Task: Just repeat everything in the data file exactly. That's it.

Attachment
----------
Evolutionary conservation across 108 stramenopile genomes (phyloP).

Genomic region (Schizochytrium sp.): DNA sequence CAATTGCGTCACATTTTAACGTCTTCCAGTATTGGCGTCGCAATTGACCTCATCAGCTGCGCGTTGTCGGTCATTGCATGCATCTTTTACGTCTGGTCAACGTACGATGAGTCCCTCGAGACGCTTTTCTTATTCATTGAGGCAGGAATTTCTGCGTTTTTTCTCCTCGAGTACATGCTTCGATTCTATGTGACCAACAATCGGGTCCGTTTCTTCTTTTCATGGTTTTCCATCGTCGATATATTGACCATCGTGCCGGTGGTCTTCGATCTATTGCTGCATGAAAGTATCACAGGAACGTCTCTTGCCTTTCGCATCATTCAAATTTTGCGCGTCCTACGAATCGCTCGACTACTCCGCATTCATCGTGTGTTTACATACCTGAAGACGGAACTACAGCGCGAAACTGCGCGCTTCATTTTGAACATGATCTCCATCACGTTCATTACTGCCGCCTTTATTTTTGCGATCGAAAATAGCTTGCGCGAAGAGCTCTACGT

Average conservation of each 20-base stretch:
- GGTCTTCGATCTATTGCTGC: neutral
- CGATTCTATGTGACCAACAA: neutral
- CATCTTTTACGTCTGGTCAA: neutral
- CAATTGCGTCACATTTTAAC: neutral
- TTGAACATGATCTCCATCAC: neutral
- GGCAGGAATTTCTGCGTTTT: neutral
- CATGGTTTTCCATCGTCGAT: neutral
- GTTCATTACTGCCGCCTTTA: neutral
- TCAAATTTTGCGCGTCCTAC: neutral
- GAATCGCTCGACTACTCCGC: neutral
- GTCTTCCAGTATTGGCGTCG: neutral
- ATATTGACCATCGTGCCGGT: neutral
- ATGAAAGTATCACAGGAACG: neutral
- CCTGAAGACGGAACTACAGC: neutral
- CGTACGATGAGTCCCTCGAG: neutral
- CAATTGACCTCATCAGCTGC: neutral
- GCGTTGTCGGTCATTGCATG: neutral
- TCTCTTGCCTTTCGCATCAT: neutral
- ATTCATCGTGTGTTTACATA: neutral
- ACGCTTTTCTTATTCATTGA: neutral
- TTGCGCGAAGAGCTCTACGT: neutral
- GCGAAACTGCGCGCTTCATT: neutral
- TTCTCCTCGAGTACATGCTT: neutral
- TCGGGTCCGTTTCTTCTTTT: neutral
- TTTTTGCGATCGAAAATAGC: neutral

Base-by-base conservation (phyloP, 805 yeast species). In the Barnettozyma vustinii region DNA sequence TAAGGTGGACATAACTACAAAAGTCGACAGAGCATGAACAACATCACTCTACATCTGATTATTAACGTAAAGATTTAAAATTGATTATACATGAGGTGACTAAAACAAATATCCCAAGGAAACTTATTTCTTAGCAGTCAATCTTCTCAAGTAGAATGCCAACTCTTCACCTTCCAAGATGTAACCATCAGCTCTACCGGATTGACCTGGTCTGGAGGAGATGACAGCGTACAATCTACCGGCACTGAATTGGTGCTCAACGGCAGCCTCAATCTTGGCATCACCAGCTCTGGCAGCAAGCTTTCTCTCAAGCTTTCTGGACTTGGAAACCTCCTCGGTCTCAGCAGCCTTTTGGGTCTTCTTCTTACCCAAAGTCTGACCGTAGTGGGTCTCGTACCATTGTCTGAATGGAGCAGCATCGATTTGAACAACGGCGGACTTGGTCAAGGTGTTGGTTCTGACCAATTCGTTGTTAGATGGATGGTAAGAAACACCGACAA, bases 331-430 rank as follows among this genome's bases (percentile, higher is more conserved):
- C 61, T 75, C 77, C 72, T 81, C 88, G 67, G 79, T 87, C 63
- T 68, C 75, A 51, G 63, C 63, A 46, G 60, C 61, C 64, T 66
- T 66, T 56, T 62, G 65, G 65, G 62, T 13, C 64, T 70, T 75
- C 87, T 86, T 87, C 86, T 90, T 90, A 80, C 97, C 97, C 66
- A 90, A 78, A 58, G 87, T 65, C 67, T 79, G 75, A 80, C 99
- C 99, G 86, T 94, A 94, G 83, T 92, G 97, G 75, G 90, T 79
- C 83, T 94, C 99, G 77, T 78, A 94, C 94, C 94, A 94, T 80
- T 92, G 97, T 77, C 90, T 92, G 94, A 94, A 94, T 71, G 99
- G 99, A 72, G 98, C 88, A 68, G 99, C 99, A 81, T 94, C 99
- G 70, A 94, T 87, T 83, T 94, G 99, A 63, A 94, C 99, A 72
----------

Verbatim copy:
Evolutionary conservation across 108 stramenopile genomes (phyloP).

Genomic region (Schizochytrium sp.): DNA sequence CAATTGCGTCACATTTTAACGTCTTCCAGTATTGGCGTCGCAATTGACCTCATCAGCTGCGCGTTGTCGGTCATTGCATGCATCTTTTACGTCTGGTCAACGTACGATGAGTCCCTCGAGACGCTTTTCTTATTCATTGAGGCAGGAATTTCTGCGTTTTTTCTCCTCGAGTACATGCTTCGATTCTATGTGACCAACAATCGGGTCCGTTTCTTCTTTTCATGGTTTTCCATCGTCGATATATTGACCATCGTGCCGGTGGTCTTCGATCTATTGCTGCATGAAAGTATCACAGGAACGTCTCTTGCCTTTCGCATCATTCAAATTTTGCGCGTCCTACGAATCGCTCGACTACTCCGCATTCATCGTGTGTTTACATACCTGAAGACGGAACTACAGCGCGAAACTGCGCGCTTCATTTTGAACATGATCTCCATCACGTTCATTACTGCCGCCTTTATTTTTGCGATCGAAAATAGCTTGCGCGAAGAGCTCTACGT

Average conservation of each 20-base stretch:
- GGTCTTCGATCTATTGCTGC: neutral
- CGATTCTATGTGACCAACAA: neutral
- CATCTTTTACGTCTGGTCAA: neutral
- CAATTGCGTCACATTTTAAC: neutral
- TTGAACATGATCTCCATCAC: neutral
- GGCAGGAATTTCTGCGTTTT: neutral
- CATGGTTTTCCATCGTCGAT: neutral
- GTTCATTACTGCCGCCTTTA: neutral
- TCAAATTTTGCGCGTCCTAC: neutral
- GAATCGCTCGACTACTCCGC: neutral
- GTCTTCCAGTATTGGCGTCG: neutral
- ATATTGACCATCGTGCCGGT: neutral
- ATGAAAGTATCACAGGAACG: neutral
- CCTGAAGACGGAACTACAGC: neutral
- CGTACGATGAGTCCCTCGAG: neutral
- CAATTGACCTCATCAGCTGC: neutral
- GCGTTGTCGGTCATTGCATG: neutral
- TCTCTTGCCTTTCGCATCAT: neutral
- ATTCATCGTGTGTTTACATA: neutral
- ACGCTTTTCTTATTCATTGA: neutral
- TTGCGCGAAGAGCTCTACGT: neutral
- GCGAAACTGCGCGCTTCATT: neutral
- TTCTCCTCGAGTACATGCTT: neutral
- TCGGGTCCGTTTCTTCTTTT: neutral
- TTTTTGCGATCGAAAATAGC: neutral

Base-by-base conservation (phyloP, 805 yeast species). In the Barnettozyma vustinii region DNA sequence TAAGGTGGACATAACTACAAAAGTCGACAGAGCATGAACAACATCACTCTACATCTGATTATTAACGTAAAGATTTAAAATTGATTATACATGAGGTGACTAAAACAAATATCCCAAGGAAACTTATTTCTTAGCAGTCAATCTTCTCAAGTAGAATGCCAACTCTTCACCTTCCAAGATGTAACCATCAGCTCTACCGGATTGACCTGGTCTGGAGGAGATGACAGCGTACAATCTACCGGCACTGAATTGGTGCTCAACGGCAGCCTCAATCTTGGCATCACCAGCTCTGGCAGCAAGCTTTCTCTCAAGCTTTCTGGACTTGGAAACCTCCTCGGTCTCAGCAGCCTTTTGGGTCTTCTTCTTACCCAAAGTCTGACCGTAGTGGGTCTCGTACCATTGTCTGAATGGAGCAGCATCGATTTGAACAACGGCGGACTTGGTCAAGGTGTTGGTTCTGACCAATTCGTTGTTAGATGGATGGTAAGAAACACCGACAA, bases 331-430 rank as follows among this genome's bases (percentile, higher is more conserved):
- C 61, T 75, C 77, C 72, T 81, C 88, G 67, G 79, T 87, C 63
- T 68, C 75, A 51, G 63, C 63, A 46, G 60, C 61, C 64, T 66
- T 66, T 56, T 62, G 65, G 65, G 62, T 13, C 64, T 70, T 75
- C 87, T 86, T 87, C 86, T 90, T 90, A 80, C 97, C 97, C 66
- A 90, A 78, A 58, G 87, T 65, C 67, T 79, G 75, A 80, C 99
- C 99, G 86, T 94, A 94, G 83, T 92, G 97, G 75, G 90, T 79
- C 83, T 94, C 99, G 77, T 78, A 94, C 94, C 94, A 94, T 80
- T 92, G 97, T 77, C 90, T 92, G 94, A 94, A 94, T 71, G 99
- G 99, A 72, G 98, C 88, A 68, G 99, C 99, A 81, T 94, C 99
- G 70, A 94, T 87, T 83, T 94, G 99, A 63, A 94, C 99, A 72